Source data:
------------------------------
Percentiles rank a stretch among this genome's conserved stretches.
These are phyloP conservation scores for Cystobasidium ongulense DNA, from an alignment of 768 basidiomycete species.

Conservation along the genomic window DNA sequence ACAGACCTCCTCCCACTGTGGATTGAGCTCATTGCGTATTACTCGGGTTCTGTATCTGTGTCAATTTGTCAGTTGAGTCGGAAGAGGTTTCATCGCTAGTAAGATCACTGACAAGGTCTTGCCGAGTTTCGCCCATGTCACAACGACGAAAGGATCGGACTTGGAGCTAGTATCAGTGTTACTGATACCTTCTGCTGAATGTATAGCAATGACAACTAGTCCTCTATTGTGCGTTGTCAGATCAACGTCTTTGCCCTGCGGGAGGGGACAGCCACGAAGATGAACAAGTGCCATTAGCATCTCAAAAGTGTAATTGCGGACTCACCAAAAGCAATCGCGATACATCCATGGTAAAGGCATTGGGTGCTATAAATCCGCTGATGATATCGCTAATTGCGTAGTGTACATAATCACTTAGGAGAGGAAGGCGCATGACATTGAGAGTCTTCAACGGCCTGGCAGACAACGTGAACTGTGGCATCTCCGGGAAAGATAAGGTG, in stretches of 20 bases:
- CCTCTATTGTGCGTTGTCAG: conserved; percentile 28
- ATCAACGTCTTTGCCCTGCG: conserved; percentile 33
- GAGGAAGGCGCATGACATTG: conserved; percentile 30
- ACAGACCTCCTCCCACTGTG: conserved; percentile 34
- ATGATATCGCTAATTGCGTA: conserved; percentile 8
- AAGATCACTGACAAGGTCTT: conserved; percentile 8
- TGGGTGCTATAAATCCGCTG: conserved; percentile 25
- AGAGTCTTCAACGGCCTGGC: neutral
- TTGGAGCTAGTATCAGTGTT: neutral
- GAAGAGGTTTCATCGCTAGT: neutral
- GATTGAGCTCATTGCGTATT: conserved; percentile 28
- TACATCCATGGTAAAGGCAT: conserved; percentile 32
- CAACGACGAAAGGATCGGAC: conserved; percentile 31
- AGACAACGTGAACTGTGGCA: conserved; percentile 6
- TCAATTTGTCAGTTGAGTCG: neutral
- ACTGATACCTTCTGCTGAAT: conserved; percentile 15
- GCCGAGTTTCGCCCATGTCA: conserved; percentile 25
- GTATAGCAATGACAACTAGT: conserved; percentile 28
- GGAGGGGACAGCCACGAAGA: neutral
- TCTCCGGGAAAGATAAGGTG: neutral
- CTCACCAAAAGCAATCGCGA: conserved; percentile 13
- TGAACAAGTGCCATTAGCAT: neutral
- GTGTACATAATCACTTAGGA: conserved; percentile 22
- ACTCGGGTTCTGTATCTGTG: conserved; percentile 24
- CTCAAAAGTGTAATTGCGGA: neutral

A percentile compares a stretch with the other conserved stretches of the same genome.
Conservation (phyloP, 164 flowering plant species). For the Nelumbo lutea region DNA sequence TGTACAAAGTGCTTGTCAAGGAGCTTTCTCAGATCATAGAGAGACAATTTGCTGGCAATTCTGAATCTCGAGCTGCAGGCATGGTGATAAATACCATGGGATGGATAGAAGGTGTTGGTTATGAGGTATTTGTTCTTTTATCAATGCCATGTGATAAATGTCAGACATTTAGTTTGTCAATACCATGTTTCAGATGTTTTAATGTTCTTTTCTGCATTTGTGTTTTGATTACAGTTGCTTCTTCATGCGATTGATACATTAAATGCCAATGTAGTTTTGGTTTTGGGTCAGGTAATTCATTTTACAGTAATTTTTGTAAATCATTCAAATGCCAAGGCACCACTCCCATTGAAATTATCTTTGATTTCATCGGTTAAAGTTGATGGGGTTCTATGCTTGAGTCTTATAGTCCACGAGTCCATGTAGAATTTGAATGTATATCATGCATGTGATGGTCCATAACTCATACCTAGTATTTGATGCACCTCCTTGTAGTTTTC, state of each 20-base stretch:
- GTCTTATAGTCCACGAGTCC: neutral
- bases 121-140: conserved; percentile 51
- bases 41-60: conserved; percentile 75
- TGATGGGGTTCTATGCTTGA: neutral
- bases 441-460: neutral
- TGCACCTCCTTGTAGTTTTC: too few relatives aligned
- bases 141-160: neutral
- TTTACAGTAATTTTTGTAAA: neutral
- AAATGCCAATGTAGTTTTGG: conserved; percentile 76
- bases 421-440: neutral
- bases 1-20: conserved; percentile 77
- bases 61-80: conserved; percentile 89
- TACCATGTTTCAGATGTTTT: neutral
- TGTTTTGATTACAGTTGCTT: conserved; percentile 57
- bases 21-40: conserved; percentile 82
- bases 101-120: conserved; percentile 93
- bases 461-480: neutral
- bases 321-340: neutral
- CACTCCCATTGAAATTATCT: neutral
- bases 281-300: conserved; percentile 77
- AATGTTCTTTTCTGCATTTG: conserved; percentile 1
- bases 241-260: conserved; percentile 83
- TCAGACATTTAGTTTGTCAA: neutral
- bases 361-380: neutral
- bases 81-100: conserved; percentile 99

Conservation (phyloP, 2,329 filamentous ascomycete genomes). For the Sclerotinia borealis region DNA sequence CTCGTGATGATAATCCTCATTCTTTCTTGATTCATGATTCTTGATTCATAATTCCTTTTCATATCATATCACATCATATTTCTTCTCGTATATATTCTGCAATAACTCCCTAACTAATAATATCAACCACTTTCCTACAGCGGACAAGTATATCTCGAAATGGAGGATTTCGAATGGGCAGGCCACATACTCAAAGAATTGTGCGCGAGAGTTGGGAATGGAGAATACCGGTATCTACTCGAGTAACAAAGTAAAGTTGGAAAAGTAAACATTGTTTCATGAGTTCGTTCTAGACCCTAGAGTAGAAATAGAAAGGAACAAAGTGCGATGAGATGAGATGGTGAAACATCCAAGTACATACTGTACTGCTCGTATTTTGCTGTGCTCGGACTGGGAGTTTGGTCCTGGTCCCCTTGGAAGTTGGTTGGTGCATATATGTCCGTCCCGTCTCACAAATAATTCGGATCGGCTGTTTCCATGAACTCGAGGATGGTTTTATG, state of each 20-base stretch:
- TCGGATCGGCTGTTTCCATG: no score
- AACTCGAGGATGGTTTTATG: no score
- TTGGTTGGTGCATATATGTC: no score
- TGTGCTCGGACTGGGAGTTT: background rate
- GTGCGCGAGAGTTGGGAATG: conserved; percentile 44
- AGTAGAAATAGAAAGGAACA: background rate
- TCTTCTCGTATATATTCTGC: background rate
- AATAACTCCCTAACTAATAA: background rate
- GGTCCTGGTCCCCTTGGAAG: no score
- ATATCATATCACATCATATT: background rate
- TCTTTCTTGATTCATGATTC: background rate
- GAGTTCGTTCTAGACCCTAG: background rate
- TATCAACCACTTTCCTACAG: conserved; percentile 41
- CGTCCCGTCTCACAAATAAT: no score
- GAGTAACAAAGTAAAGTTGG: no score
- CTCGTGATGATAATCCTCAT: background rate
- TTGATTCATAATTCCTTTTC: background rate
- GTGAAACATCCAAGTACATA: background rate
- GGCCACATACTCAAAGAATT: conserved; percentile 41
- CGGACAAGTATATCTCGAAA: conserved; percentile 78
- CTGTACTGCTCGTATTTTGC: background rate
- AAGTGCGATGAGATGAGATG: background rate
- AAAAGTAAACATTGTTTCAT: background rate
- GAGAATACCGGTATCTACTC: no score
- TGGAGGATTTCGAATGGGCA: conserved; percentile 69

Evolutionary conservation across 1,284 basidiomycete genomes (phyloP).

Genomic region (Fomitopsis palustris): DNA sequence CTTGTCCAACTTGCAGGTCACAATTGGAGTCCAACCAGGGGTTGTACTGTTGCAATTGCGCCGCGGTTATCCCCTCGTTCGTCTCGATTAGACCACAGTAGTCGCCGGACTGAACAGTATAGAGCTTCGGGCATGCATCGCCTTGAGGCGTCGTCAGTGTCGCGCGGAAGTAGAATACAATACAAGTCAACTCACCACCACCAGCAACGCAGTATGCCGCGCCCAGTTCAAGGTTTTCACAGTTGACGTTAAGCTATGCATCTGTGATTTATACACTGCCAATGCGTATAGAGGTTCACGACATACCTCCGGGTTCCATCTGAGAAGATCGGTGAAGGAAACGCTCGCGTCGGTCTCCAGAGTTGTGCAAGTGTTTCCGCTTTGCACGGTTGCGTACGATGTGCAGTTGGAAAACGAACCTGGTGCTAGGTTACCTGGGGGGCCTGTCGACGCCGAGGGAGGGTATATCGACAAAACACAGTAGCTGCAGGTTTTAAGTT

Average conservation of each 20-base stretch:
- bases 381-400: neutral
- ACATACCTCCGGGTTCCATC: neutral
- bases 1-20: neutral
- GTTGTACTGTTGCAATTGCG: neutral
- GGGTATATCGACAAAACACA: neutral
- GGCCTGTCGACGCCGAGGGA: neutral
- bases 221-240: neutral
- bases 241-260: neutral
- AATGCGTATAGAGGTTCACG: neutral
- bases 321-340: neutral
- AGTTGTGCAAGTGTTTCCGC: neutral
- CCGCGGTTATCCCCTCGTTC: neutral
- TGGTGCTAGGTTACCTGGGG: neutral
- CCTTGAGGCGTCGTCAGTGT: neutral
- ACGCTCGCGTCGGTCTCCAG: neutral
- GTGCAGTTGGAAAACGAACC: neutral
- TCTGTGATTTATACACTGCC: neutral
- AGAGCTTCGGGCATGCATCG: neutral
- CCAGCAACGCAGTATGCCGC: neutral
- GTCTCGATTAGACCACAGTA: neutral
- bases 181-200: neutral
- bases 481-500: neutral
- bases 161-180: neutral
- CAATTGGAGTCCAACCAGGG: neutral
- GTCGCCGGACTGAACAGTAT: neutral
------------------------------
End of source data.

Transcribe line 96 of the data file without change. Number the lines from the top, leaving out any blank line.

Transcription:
- CCGCGGTTATCCCCTCGTTC: neutral